No more ‘tinkering around the edges’?
There is a strong and shared sense across many developed countries that existing social security systems are failing — even though many countries have very different systems. This made me think about what we are doing so wrong in this policy area, and also wonder what we may be actually doing well, and do we recognise this enough? Can we realise improvements to make the social security system treat claimants better, or is basic income a more promising solution, if ‘tinkering around the edges’ no longer offers the prospect of real improvement?
Motivation to work
One of the most common objections to the idea of basic income is that it would reduce the motivation to work. Working to ‘pay our own way’ in the world is deeply entrenched in the culture of many developed countries, with paid work according a sense of purpose, status and identity. A fascinating meta-study of completed basic income pilots refutes the idea that people receiving a basic income are likely to stop working. But differing and strongly held opinions on whether individuals are obliged to ‘pay our own way’ may prove hard to overcome.
The value of work
Delegates wondered if basic income would support more people to enter paid work — for example, by easing labour market transitions- or if it would engender a more inclusive understanding of how individuals contribute to society. Would basic income change the cultural association between paid labour and human worth; and in doing so, reduce the marginalisation of those e.g. parents and carers who are unable to take on paid work because of their caring responsibilities? Would it encourage more people to undertake more unpaid work, such as volunteering and caring, and in doing so, potentially enrich civil society and communities?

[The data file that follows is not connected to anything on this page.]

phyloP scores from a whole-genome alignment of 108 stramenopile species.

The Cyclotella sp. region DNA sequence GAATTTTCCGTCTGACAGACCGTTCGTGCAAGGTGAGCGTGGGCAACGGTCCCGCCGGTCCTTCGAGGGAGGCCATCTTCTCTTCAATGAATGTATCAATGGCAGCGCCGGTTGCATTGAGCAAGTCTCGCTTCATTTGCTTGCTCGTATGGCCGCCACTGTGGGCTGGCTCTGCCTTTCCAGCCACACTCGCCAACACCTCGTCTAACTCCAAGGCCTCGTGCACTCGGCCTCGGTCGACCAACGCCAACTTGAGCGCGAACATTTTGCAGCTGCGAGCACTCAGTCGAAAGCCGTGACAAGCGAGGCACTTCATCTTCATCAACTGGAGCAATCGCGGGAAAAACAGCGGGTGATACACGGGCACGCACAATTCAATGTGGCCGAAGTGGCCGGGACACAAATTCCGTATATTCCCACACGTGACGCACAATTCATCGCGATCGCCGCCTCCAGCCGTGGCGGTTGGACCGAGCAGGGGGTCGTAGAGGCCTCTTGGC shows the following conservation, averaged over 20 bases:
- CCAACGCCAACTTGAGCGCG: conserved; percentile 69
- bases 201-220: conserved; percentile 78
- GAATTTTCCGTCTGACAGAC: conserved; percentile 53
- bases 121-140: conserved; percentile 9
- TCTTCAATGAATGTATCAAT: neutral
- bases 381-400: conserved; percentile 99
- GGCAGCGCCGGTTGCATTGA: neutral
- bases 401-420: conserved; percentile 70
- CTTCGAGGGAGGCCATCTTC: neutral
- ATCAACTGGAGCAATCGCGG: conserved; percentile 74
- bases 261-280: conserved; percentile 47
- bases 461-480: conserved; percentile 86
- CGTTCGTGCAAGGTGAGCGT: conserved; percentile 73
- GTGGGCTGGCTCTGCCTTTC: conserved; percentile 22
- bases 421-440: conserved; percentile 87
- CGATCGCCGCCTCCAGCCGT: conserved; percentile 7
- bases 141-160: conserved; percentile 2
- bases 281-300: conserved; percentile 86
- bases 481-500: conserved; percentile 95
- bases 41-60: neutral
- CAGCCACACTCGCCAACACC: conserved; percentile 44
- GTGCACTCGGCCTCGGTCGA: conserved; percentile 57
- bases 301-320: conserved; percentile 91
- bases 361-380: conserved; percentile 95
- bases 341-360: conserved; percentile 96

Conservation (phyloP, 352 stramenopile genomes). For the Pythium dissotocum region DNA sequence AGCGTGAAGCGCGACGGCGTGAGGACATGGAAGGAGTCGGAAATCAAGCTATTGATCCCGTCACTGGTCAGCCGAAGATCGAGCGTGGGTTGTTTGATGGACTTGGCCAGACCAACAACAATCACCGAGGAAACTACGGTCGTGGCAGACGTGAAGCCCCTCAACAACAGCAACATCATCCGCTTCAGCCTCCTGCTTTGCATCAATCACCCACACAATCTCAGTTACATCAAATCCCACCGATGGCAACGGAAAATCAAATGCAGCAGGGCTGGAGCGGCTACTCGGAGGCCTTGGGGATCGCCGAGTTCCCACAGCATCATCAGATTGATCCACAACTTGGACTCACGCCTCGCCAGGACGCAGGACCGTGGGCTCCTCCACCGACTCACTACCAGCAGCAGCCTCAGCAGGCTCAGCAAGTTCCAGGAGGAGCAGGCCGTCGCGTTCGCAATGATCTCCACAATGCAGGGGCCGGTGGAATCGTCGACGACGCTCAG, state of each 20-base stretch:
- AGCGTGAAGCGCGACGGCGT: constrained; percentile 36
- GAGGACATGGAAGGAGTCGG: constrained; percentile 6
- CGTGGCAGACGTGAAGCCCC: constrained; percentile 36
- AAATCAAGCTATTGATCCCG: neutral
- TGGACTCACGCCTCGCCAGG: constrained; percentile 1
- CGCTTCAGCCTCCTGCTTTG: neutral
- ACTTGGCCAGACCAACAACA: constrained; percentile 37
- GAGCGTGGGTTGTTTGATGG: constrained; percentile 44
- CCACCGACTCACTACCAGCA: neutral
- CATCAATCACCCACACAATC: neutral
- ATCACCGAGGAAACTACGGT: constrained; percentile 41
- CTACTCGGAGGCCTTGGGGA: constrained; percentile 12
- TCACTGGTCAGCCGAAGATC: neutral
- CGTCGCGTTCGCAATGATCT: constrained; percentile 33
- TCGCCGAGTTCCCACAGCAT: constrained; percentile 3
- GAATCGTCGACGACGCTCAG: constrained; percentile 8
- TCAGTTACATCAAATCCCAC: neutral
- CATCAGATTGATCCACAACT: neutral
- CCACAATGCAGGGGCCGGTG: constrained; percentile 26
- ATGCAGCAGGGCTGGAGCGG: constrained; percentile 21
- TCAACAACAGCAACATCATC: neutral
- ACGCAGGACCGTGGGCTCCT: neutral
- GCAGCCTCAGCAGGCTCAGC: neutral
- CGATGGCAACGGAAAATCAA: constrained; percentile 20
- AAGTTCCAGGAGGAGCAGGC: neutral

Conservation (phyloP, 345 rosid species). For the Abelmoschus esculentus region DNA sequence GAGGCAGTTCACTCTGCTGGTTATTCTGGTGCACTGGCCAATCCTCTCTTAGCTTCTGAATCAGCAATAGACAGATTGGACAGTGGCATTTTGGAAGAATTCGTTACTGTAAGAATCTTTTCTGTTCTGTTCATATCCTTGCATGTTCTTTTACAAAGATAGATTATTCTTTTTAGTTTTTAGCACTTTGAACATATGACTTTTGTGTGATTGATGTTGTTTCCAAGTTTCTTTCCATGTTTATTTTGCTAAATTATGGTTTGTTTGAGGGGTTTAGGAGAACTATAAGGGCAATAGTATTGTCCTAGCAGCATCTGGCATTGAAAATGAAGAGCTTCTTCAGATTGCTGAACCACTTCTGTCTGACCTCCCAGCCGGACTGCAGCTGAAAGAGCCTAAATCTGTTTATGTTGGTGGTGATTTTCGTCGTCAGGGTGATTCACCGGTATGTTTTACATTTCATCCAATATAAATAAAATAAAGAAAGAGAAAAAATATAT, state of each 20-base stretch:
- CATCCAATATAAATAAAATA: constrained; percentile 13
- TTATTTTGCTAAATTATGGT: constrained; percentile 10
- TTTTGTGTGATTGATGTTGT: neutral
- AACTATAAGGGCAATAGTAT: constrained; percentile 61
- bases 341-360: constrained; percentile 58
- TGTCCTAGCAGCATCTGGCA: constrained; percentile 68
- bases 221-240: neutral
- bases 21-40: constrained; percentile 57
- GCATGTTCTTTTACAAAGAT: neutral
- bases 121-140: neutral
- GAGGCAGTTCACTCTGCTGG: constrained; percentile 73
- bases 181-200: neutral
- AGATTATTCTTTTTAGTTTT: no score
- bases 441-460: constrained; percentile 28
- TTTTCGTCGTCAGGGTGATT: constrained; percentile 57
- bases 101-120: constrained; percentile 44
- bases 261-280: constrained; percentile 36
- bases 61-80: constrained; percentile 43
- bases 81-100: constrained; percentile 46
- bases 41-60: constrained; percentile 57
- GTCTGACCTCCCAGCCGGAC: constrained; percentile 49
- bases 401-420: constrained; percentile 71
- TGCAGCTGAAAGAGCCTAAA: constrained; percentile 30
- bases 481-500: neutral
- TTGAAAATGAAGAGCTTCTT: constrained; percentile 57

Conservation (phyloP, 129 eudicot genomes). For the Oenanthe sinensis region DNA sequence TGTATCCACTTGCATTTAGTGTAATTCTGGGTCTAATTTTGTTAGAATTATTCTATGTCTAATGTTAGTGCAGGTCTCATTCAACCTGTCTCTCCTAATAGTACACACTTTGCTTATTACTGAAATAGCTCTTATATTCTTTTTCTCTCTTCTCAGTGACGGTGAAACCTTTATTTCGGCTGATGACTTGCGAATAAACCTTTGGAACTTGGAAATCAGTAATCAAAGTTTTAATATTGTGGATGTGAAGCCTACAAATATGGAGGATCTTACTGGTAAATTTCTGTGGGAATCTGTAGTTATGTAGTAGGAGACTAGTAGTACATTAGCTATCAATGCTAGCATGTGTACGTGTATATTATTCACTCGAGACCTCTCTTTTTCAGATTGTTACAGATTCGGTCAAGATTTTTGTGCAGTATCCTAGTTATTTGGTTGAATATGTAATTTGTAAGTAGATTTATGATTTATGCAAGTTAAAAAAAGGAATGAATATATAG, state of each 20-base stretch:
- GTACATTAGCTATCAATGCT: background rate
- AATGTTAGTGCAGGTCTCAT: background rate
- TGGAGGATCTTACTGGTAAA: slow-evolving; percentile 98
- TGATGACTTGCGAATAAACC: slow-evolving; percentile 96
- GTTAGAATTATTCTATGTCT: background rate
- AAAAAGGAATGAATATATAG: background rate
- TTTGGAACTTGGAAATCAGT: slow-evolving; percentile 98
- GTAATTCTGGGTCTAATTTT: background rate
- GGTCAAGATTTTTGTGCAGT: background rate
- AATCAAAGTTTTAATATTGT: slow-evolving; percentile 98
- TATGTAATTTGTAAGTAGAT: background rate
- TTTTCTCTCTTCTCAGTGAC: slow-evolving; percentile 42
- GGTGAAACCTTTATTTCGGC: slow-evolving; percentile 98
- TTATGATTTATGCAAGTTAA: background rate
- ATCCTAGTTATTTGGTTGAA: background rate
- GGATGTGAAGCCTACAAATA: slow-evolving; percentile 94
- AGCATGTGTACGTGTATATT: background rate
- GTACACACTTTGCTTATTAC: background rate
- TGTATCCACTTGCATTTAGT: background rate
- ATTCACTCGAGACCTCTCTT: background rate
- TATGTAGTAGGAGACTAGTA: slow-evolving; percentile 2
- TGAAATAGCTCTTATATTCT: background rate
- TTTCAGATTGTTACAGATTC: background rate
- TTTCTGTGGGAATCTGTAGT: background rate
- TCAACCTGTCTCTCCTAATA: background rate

Searching for different outcomes
What vision of society, what new social contract, are advocates of basic income searching for? In reality, where politics (and life) requires the constant weighing up of competing priorities, those jurisdictions who have attempted to pilot basic income have had a range of different outcomes and main beneficiaries in mind — from alleviating destitution, to making the social security system more effective at getting people back into work; to driving greater entrepreneurship through the provision of a safety net.
Returning to Scotland
In Scotland, a key red line for all four councils is that basic income should not exacerbate existing inequalities. The Basic Income feasibility study will scope out a variety of potential outcomes and how these can be tested — but will only opt to move to a pilot if all those involved believe it can help contribute to a fairer Scotland.
Participation of representatives from the Basic Income Steering Group in BIEN World Congress 2018 was funded by the Carnegie UK Trust.
Join in the debate on Twitter — #basicincome or visit www.basicincome.scot to find out more.
 Presentation by Richard Gilbert, Loyola Marymount University, to BIEN 18 thWorld Congress: ‘Would Basic Income reduce the motivation to work? A review of empirical data from a half century of trial programs.’
Originally published at https://www.carnegieuktrust.org.uk on August 31, 2018.